To be eligible for benefits under this scheme, a company must export. At the point in time of the export transaction, a declaration must be made by the exporter to the authorities in India indicating that the export is taking place under the DEPBS. In order for the goods to be exported, the Indian customs authorities issue an export shipping bill, during the dispatch procedure. This document shows, inter alia, the amount of DEPBS credit which is to be granted for that export transaction. At this point in time, the exporter knows the benefit it will receive. Once the customs authorities issue an export shipping bill, the GOI has no discretion over the granting of a DEPBS credit. The relevant DEPBS rate to calculate the benefit is that which applied at the time the export declaration is made. Therefore, there is no possibility for a retroactive amendment to the level of the benefit.

(54)

DEPBS credits are freely transferable and valid for a period of 12 months from the date of issue. They can be used for payment of customs duties on subsequent imports of any goods unrestrictedly importable, except capital goods. Goods imported against such credits can be sold on the domestic market (subject to sales tax) or used otherwise.

(55)

Application for DEPBS credits are electronically filed and can cover an unlimited amount of export transactions. De facto no strict deadlines apply to DEPBS credits. The electronic system used to manage DEPBS is not excluding automatically export transactions exceeding the deadline submission periods mentioned in chapter 4.47 HOP I 04-09. Furthermore, as clearly provided in chapter 9.3 HOP I 04-09 applications received after the expiry of submission deadlines can always be considered with the imposition of a minor penalty fee (i.e. 10 % on the entitlement).

(d)   Conclusions on the DEPBS

(56)

The DEPBS provides subsidies within the meaning of Article 2(1)(a)(ii) and Article 2(2) of the basic Regulation. A DEPBS credit is a financial contribution by the GOI, since the credit will eventually be used to offset import duties, thus decreasing the GOI’s duty revenue which would be otherwise due. In addition, the DEPBS credit confers a benefit upon the exporter, because it improves its liquidity.

(57)

Furthermore, the DEPBS is contingent in law upon export performance, and therefore deemed to be specific and countervailable under Article 3(4)(a) of the basic Regulation.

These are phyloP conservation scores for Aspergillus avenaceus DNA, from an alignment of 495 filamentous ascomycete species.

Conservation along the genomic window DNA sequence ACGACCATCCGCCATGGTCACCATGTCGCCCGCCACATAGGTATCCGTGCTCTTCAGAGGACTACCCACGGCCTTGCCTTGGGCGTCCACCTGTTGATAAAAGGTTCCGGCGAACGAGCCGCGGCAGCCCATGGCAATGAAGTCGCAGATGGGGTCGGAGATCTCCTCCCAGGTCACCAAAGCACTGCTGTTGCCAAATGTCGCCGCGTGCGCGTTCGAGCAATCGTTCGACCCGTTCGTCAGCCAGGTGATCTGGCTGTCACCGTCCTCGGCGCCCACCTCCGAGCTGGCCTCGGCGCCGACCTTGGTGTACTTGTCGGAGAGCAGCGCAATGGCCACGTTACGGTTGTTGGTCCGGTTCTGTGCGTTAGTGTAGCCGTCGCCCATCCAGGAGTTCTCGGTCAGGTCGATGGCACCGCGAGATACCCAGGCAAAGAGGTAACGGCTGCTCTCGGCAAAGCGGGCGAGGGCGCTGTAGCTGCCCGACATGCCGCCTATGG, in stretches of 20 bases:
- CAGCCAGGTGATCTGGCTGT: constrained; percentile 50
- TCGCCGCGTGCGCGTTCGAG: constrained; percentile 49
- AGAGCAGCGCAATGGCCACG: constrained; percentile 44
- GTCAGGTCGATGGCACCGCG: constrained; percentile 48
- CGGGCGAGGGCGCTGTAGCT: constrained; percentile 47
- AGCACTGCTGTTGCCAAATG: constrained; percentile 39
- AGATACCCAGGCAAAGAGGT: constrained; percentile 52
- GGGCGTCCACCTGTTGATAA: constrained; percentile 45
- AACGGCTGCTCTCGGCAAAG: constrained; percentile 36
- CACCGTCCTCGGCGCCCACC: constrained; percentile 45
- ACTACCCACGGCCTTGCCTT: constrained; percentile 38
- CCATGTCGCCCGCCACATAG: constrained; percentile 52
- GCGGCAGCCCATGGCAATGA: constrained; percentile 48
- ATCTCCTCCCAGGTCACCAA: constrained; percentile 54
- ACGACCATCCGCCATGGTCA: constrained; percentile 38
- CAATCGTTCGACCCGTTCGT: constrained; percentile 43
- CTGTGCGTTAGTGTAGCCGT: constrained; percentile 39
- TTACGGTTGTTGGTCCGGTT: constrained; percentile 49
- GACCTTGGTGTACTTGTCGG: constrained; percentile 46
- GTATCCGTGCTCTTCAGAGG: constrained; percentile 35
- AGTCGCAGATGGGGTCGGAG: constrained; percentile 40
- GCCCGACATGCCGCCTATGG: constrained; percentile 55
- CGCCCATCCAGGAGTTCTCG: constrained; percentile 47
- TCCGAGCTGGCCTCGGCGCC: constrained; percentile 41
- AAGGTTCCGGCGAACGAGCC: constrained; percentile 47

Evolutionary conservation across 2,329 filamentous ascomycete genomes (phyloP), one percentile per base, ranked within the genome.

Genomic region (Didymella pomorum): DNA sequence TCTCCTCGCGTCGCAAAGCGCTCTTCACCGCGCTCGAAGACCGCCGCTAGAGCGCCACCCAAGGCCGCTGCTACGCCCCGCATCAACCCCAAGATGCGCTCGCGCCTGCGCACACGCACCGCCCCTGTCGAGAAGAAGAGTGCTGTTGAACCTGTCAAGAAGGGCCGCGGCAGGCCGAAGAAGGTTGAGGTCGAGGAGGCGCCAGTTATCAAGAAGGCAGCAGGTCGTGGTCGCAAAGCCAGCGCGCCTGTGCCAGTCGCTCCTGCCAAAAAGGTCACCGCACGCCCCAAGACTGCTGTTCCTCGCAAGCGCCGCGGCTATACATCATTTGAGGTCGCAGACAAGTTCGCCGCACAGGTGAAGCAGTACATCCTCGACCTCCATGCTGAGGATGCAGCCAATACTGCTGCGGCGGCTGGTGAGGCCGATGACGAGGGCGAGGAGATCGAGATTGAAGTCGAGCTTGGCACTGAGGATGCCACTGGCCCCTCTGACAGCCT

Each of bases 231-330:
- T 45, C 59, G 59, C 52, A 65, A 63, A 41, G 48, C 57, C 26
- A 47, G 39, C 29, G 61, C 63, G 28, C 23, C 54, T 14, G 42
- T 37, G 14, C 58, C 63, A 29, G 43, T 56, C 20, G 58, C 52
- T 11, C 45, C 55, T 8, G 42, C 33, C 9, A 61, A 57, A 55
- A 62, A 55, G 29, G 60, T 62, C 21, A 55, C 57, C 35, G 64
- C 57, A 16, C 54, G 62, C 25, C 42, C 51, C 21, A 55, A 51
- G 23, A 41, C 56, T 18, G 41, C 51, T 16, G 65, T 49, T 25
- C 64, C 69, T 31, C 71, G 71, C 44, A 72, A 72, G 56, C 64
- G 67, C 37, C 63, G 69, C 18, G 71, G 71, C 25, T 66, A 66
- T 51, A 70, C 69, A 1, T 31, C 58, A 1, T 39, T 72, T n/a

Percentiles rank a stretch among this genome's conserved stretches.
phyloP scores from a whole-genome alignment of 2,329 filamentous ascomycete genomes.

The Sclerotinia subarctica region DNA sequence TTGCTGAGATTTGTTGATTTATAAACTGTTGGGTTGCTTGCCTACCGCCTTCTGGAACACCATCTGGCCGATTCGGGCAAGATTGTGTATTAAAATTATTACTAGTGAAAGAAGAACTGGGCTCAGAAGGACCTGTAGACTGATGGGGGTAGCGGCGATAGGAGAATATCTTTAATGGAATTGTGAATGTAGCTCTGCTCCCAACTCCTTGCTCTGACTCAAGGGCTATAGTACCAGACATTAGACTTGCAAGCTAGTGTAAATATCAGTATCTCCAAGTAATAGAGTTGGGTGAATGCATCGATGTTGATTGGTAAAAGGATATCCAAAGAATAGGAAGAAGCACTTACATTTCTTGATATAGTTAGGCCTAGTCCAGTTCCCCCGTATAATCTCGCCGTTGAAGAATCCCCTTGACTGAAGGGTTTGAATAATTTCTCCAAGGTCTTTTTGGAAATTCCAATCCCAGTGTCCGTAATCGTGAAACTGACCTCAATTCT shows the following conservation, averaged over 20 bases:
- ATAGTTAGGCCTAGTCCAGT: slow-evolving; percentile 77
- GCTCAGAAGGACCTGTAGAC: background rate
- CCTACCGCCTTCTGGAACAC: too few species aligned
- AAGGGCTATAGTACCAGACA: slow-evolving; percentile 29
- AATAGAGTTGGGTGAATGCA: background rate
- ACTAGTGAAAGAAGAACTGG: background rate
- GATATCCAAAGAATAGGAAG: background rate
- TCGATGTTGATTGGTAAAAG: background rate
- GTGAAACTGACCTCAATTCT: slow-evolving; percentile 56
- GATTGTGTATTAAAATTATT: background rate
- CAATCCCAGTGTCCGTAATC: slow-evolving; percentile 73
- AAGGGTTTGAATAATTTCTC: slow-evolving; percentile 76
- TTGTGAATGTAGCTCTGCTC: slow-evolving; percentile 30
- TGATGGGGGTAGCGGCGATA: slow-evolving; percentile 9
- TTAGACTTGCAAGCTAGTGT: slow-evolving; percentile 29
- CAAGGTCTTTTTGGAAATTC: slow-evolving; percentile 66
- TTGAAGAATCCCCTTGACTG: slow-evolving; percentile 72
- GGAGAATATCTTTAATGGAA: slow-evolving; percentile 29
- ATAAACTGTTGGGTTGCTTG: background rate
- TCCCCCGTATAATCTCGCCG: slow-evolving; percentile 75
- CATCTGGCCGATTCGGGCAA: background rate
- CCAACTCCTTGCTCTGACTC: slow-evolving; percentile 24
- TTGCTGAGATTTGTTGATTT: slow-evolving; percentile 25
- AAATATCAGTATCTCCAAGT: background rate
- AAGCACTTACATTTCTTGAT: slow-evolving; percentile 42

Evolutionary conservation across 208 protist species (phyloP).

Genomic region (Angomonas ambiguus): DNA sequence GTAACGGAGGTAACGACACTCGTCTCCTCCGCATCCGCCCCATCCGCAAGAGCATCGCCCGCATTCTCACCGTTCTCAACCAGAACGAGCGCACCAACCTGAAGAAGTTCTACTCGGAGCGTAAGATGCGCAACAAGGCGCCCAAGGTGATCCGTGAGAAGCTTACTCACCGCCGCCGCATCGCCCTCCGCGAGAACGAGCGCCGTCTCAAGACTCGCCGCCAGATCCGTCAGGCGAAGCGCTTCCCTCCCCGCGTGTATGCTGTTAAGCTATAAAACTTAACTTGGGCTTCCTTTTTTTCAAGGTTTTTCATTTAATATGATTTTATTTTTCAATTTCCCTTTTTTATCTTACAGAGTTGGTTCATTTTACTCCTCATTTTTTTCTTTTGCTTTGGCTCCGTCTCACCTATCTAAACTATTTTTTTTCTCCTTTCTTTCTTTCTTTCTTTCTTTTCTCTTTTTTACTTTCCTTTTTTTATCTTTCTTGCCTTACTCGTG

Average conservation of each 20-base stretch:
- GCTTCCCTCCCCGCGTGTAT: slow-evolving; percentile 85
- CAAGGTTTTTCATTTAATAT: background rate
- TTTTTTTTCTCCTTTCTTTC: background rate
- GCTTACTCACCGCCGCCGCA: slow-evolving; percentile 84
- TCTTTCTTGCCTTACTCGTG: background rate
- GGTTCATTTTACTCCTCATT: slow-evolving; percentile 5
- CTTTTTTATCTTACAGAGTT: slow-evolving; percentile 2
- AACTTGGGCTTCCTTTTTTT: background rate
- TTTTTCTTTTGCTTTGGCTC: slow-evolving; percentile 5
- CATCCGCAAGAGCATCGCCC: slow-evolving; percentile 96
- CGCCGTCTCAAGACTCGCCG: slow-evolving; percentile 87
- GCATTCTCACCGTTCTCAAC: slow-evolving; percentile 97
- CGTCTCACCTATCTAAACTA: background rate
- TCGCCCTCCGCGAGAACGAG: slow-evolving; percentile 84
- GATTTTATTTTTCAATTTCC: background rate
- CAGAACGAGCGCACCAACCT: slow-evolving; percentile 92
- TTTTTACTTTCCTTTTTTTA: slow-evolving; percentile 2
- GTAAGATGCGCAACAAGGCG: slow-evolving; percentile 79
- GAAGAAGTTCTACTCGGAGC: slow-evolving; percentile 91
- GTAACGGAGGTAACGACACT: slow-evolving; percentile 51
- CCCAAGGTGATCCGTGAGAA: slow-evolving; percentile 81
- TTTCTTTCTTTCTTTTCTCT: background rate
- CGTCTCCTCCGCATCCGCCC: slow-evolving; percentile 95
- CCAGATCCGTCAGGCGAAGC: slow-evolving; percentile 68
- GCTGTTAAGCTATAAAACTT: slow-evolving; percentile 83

(58)

This scheme cannot be considered a permissible duty drawback system or substitution drawback system within the meaning of Article 2(1)(a)(ii) of the basic Regulation. It does not conform to the strict rules laid down in Annex I item (i), Annex II (definition and rules for drawback) and Annex III (definition and rules for substitution drawback) of the basic Regulation. An exporter is under no obligation to actually consume the goods imported free of duty in the production process and the amount of credit is not calculated in relation to actual inputs used. Moreover, there is no system or procedure in place to confirm which inputs are consumed in the production process of the exported product or whether an excess payment of import duties occurred within the meaning of item (i) of Annex I and Annexes II and III of the basic Regulation. Lastly, an exporter is eligible for the DEPBS benefits regardless of whether it imports any inputs at all. In order to obtain the benefit, it is sufficient for an exporter to simply export goods without demonstrating that any input material was imported. Thus, even exporters which procure all of their inputs locally and do not import any goods which can be used as inputs are still entitled to benefit from the DEPBS.

(e)   Calculation of the subsidy amount

(59)

In accordance with Articles 2(2) and 5 of the basic Regulation and the calculation methodology used for this scheme in Regulation (EC) No 367/2006, the amount of countervailable subsidies was calculated in terms of the benefit conferred on the recipient found to exist during the RIP. In this regard, it was considered that the benefit is conferred on the recipient at the point in time when an export transaction is made under this scheme. At this moment, the GOI is liable to forego the customs duties, which constitutes a financial contribution within the meaning of Article 2(1)(a)(ii) of the basic Regulation. Once the customs authorities issue an export shipping bill which shows, inter alia, the amount of DEPBS credit which is to be granted for that export transaction, the GOI has no discretion as to whether or not to grant the subsidy. Furthermore, the cooperating exporting producers booked the DEPBS credits on an accrual basis as income at the stage of the export transactions.

(60)

Where justified claims were made, fees necessarily incurred to obtain the subsidy were deducted from the credits so established to arrive at the subsidy amount as numerator, pursuant to Article 7(1)(a) of the basic Regulation. In accordance with Article 7(2) of the basic Regulation this subsidy amount has been allocated over the export turnover concerned during the review investigation period as appropriate denominator, because the subsidy is contingent upon export performance and it was not granted by reference to the quantities manufactured, produced, exported or transported.

(61)

Four cooperating exporting producers obtained benefits from this scheme during the RIP ranging from 2,7 % to 5,9 %.

4.   Export Promotion Capital Goods Scheme (EPCGS)

(a)   Legal basis

(62)

The detailed description of the EPCGS is contained in chapter 5 of the EXIM-policy 04-09 and in chapter 5 of the HOP I 04-09.

(b)   Eligibility

(63)